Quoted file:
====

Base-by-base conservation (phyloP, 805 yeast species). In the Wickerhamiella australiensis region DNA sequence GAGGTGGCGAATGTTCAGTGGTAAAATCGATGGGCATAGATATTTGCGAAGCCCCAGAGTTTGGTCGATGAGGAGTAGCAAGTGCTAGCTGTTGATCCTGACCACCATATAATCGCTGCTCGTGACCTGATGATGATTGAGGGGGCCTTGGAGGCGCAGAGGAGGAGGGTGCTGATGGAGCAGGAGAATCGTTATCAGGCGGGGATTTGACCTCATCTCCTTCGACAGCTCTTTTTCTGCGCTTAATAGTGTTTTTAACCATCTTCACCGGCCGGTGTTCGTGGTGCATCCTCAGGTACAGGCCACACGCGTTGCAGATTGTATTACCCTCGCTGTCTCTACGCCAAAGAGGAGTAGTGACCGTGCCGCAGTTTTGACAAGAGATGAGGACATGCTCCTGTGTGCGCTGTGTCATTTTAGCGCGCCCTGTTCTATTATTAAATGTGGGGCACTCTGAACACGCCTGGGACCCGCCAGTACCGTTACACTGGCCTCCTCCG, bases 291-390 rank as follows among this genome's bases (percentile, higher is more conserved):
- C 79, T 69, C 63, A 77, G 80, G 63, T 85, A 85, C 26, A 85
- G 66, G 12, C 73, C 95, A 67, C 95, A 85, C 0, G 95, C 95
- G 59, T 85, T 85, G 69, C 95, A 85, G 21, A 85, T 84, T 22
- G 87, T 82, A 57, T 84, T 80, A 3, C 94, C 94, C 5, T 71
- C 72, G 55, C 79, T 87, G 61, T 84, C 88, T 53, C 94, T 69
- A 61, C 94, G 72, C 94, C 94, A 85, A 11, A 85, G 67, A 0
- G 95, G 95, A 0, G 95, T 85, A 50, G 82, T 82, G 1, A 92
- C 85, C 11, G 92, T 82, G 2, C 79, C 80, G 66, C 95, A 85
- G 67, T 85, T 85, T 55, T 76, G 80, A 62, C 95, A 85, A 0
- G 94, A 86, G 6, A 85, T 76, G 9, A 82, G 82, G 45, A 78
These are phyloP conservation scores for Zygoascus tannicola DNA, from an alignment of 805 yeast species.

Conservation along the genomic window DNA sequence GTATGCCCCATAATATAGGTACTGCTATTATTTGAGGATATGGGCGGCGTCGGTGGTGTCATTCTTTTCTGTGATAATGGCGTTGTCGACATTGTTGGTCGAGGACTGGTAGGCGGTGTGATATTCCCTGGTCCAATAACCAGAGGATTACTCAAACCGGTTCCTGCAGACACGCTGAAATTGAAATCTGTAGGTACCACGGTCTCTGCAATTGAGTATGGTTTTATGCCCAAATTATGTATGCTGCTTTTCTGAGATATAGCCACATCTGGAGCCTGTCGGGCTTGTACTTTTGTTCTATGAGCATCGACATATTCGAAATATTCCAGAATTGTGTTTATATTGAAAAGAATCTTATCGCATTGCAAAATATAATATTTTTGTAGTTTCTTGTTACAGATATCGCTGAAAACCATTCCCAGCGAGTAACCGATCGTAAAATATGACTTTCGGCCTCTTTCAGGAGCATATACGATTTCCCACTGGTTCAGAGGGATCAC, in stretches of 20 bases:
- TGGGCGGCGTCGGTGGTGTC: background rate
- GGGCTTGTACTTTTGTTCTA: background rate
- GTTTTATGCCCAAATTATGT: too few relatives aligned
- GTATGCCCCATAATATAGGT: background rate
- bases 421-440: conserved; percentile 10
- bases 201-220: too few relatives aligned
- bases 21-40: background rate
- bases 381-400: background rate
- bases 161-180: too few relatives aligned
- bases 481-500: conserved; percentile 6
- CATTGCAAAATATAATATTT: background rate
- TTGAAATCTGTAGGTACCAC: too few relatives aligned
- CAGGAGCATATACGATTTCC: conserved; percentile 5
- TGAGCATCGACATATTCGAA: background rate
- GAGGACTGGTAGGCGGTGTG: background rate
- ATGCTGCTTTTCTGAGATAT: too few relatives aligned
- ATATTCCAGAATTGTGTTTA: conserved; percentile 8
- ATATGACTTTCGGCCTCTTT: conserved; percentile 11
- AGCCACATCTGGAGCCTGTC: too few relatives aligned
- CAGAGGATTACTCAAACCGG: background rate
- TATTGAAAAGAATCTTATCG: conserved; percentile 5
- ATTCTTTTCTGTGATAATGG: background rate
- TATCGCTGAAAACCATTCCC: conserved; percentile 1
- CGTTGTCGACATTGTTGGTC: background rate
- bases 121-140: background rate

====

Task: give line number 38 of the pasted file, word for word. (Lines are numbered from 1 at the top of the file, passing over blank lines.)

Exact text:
- bases 121-140: background rate